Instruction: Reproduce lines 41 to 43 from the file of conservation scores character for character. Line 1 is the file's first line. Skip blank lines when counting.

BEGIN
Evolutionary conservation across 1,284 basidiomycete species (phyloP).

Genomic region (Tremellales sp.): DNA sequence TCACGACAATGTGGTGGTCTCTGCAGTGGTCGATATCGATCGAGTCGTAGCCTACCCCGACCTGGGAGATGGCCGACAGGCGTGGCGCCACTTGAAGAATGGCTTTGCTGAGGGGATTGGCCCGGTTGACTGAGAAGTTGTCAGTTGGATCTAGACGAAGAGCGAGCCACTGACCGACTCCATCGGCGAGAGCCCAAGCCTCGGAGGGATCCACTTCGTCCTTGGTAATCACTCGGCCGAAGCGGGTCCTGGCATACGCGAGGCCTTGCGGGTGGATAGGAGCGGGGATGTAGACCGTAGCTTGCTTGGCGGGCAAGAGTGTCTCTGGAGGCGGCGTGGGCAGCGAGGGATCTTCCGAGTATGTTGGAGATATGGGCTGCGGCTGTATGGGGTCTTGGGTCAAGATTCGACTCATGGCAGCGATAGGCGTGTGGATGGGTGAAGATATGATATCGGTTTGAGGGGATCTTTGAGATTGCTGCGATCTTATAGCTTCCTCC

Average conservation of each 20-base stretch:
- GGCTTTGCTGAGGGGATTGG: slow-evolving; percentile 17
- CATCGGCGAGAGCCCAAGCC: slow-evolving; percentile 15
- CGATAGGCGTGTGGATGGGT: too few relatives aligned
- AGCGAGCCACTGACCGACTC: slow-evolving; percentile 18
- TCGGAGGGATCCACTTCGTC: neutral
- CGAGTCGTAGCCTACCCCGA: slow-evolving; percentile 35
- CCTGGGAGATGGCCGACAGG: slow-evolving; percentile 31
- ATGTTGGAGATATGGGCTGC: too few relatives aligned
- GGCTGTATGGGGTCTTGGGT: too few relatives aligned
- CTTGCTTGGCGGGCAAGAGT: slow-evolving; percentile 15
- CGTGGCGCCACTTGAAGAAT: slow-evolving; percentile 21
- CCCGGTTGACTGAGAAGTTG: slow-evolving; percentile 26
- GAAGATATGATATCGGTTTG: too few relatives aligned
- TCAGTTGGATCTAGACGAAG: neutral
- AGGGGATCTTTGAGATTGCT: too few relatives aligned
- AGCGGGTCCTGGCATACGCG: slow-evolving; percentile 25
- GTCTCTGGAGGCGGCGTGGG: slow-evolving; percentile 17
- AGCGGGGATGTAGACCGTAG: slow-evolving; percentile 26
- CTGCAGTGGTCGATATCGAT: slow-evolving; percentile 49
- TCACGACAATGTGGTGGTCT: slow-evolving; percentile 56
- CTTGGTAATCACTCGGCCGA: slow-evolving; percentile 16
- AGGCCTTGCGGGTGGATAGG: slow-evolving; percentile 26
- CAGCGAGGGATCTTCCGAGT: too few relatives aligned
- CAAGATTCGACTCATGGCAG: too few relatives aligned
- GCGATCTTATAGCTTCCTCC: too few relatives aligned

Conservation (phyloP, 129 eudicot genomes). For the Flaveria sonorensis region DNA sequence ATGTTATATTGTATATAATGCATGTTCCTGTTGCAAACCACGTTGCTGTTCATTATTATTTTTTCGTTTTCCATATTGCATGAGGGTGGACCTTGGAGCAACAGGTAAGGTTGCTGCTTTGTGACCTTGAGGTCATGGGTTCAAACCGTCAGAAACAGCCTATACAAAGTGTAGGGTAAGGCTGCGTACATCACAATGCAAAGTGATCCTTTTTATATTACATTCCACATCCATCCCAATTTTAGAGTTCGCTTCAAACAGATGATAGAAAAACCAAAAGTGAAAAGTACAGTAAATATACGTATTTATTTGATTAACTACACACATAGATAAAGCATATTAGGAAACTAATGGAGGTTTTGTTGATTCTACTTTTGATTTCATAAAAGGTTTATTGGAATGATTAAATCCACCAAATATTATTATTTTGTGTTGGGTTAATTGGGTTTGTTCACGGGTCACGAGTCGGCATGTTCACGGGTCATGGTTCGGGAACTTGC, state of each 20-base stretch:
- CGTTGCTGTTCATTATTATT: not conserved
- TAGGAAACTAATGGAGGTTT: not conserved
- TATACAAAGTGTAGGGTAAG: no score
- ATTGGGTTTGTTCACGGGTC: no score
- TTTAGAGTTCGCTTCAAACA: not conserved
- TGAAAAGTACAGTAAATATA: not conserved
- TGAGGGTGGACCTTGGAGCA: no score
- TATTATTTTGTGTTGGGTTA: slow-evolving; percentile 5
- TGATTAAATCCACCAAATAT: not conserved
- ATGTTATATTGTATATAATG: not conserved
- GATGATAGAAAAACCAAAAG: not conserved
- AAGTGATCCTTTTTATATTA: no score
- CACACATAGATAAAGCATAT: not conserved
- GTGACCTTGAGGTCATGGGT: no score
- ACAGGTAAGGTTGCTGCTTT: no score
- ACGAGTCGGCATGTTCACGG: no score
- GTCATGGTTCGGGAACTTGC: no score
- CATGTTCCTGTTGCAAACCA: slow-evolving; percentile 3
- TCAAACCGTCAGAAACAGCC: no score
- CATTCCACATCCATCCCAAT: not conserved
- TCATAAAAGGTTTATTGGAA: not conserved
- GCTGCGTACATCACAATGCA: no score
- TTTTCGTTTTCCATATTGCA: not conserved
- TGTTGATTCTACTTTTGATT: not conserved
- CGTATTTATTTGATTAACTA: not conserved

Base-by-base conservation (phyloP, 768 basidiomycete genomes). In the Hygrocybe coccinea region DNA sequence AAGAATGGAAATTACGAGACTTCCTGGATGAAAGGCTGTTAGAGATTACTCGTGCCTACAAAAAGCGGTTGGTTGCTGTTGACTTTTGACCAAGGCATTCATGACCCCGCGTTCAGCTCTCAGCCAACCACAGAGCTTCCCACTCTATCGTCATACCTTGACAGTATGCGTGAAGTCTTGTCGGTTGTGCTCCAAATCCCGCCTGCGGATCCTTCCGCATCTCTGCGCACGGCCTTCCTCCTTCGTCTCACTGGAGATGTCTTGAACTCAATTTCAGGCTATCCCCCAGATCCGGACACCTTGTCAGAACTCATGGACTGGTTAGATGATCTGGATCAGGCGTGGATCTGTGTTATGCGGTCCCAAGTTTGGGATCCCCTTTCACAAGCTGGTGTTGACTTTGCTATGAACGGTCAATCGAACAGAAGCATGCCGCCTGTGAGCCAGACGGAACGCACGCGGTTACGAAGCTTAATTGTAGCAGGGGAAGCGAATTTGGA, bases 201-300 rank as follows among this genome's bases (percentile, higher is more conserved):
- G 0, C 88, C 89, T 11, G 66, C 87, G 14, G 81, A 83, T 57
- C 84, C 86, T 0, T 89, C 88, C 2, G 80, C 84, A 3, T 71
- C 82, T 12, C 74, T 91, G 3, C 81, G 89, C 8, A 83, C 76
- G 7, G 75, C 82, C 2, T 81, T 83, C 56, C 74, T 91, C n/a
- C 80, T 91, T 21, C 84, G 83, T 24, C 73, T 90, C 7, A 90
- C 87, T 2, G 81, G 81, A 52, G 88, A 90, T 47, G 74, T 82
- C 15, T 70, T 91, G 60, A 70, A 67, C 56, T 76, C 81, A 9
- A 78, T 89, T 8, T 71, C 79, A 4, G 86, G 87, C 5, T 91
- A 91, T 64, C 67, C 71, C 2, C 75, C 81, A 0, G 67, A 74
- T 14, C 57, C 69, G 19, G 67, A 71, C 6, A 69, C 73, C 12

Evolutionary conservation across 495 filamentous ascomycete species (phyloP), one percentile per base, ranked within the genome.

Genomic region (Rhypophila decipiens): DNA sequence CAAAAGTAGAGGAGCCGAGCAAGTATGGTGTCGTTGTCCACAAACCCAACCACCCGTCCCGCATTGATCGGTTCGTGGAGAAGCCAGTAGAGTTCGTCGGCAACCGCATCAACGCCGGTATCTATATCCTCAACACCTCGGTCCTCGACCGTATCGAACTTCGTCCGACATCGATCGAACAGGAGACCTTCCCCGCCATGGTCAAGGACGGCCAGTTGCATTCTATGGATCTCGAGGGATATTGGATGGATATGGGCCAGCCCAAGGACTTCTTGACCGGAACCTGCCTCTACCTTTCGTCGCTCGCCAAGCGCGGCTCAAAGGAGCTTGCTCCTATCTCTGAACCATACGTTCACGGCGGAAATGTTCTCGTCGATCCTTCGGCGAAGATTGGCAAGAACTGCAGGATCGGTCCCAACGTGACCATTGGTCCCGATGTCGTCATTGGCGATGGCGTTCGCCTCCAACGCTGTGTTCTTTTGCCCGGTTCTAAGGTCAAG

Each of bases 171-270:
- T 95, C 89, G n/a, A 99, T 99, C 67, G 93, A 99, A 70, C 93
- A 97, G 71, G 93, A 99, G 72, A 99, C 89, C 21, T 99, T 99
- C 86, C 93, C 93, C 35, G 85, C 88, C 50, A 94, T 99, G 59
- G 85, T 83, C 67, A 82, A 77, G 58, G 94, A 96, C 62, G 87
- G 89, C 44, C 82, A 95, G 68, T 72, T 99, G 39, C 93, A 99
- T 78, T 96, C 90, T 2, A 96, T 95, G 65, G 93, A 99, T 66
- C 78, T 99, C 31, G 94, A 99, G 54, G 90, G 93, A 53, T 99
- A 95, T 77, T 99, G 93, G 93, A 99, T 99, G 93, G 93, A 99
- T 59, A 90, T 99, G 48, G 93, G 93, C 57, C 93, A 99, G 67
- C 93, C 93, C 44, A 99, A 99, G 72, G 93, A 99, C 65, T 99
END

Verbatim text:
- AAGTGATCCTTTTTATATTA: no score
- CACACATAGATAAAGCATAT: not conserved
- GTGACCTTGAGGTCATGGGT: no score